(Tuesday, 21st Oct, 2014)
Polycystic Ovarian Syndrome
Polycystic ovarian syndrome (PCOS)
What is it?
Polycystic ovarian syndrome is known by a variety of names. It is also called polycystic ovaries, polycystic ovarian disease, sclerocystic ovarian disease, ovarian syndrome and Stein-Leventhal Syndrome.
The ovaries tend to be enlarged with multiple cysts on the surface. The cysts are due to an accumulation of many immature ova, which have not fully developed due to an abnormality in the levels of circulating hormones.
The ovaries are enlarged with multiple cysts on the surface
What causes it?
The cause of this syndrome is not fully understood. It tends to run in families but a precise genetic marker has yet to be discovered. The condition develops after the onset of puberty.
The current thinking on this condition is that the ova fail to mature properly due to abnormalities in the level of oestrogen, which is produced in the ovaries, and the levels of other hormones produced in the hypothalamus and pituitary gland. Normal ovarian function is dependent on a subtle equilibrium between these various hormones.
What are the symptoms?
Menstrual irregularity occurs and this can range from a highly unpredictable pattern to absent or scanty periods.
Many people with polycystic ovaries are overweight. In some cases this may be associated with abnormal insulin levels which can result in diabetes.
Abnormalities of hair growth are common and can range from hirsutism, an excessive growth of hair to virilisation, which means a male pattern of hair growth. This hair growth and weight gain can contribute to loss of self-esteem.
Infertility can arise as a result of the failure to produce mature ova that are capable of being fertilised.
Acne is quite common due to the abnormal levels of hormones in the blood.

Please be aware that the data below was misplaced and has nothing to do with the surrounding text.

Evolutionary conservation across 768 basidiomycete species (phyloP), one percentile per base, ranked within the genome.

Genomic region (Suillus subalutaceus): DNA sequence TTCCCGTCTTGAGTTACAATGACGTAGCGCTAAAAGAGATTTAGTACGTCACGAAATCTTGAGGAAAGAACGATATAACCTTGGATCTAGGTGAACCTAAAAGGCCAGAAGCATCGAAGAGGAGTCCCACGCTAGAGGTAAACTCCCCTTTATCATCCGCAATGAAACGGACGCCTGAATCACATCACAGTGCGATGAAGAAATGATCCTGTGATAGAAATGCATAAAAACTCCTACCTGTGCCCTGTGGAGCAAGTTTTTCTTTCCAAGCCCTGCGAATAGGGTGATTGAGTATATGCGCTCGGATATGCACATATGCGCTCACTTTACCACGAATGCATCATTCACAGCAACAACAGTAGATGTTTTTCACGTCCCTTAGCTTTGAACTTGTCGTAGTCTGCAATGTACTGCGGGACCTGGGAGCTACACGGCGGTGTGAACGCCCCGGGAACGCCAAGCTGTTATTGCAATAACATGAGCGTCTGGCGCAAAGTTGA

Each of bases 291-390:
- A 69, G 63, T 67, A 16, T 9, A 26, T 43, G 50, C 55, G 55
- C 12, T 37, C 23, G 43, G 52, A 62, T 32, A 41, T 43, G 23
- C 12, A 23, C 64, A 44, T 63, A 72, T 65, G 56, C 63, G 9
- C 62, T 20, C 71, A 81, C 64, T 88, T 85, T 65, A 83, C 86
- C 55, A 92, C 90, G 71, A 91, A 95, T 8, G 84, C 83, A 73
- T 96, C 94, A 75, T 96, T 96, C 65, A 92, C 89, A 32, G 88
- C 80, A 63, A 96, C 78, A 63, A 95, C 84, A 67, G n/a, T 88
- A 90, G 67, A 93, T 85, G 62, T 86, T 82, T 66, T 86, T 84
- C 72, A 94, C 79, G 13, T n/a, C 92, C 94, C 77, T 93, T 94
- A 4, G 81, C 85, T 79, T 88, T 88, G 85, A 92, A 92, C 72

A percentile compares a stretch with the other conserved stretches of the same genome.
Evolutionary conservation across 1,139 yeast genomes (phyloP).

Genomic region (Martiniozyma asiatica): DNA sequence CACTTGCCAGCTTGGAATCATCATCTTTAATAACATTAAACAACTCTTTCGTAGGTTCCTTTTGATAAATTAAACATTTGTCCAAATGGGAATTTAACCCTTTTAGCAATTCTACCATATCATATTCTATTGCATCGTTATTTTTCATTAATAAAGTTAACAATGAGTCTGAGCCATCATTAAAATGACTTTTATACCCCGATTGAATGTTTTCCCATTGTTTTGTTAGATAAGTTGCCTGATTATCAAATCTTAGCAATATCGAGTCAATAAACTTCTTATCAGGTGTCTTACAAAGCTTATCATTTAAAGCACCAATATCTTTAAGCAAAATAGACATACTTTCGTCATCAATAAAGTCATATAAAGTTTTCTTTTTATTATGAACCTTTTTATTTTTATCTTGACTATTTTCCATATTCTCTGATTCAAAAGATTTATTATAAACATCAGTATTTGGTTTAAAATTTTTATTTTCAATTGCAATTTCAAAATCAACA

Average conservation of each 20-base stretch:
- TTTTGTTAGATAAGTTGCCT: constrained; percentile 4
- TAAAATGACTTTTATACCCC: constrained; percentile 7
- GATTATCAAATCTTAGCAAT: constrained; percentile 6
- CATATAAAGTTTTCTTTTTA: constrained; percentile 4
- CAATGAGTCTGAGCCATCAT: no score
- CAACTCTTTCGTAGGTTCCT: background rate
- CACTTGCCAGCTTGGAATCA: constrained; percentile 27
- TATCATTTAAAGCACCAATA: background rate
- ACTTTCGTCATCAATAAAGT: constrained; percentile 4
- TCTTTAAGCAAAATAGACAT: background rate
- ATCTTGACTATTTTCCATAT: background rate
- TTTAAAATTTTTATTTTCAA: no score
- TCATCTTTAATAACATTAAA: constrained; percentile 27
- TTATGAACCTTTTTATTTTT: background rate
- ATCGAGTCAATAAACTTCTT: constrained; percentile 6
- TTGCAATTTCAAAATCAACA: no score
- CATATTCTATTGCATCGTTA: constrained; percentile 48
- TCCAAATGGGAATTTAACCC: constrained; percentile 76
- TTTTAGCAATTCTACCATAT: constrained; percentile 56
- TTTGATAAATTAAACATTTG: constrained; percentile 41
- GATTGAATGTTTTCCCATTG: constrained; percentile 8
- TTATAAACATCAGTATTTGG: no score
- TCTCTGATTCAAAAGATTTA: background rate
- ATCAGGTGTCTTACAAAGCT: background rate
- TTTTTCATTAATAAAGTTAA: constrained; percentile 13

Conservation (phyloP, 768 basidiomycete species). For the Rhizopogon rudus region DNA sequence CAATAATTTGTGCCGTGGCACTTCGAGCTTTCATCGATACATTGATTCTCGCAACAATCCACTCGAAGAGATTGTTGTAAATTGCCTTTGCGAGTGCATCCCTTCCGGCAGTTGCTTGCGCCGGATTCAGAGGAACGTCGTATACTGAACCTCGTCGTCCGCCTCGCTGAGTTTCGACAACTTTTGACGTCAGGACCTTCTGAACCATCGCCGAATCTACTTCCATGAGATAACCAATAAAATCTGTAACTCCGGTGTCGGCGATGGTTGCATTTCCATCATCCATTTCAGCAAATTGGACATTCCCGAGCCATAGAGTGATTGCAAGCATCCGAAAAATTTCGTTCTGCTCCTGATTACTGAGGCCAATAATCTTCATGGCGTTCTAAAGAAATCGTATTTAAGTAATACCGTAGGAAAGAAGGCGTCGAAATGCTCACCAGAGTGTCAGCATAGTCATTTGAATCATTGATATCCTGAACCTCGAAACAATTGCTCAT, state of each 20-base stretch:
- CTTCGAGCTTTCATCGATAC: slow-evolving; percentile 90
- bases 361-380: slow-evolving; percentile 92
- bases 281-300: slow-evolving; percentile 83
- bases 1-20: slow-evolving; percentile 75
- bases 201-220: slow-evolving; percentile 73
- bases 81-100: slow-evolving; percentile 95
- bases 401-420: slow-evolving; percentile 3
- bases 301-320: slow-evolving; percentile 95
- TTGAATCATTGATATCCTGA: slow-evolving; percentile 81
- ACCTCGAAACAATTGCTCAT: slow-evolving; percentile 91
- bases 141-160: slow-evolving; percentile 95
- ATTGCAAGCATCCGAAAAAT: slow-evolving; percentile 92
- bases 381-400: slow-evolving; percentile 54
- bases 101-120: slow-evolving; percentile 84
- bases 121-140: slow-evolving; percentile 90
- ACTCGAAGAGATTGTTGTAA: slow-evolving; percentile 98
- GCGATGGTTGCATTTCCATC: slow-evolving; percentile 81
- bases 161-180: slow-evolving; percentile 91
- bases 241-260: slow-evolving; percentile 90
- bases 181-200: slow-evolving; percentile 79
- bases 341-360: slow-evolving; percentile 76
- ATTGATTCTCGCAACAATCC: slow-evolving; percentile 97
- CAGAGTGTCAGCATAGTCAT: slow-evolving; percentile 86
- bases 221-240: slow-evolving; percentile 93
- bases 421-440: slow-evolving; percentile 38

Breast size is reduced, also as a result of hormone changes.
How is it diagnosed?
It is not easy to diagnose this condition because there are no specific symptoms that are exclusive to it. One patient might present with a fertility problem whereas another might present because of obesity.
If the doctor suspects the condition, it is likely that he or she will perform an internal examination, which could reveal the presence of enlarged ovaries.
Blood hormone analysis reveals a high level of oestrogen, increased levels of testosterone and low levels of follicle stimulating hormone (produced in the pituitary gland).
Ultrasound examination of the pelvis usually reveals that the affected ovaries are usually at least twice the size of normal ovaries.
Laparoscopy allows the doctor to directly inspect the ovaries revealing the typical appearance of enlarged ovaries with multiple cysts on the surface. A biopsy can be taken during laparoscopy, which enables the laboratory to corroborate the findings on inspection.
What is the treatment?
Various hormone preparations are used to treat the condition including the contraceptive pill, clomiphene and human menopausal gonadotrophin, a powerful fertility drug.
The contraceptive pill helps to normalise the levels of hormone in the body but is obviously contraindicated in those who are anxious to become pregnant. Clomiphene stimulates the pituitary gland to produce follicle-stimulating hormone, which in turn triggers the development and release of the ova or eggs from the ovary. Human menopausal gonadotrophin may be necessary in some cases to overcome the problem of infertility.
Surgery is sometimes performed to remove enlarged cysts from the ovaries. The procedure is known as a wedge resection and literally involves removing a wedge shaped portion from the ovary.
Maintaining general good health and avoiding obesity are very important because of the changes in insulin levels that occur in most cases.
Once the condition is properly diagnosed and the appropriate treatment given, it is possible for an affected woman to become pregnant. Such pregnancies usually proceed normally and do not require any special treatment.
Reviewed: July 28, 2006
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Last Reviewed: 28th July 2006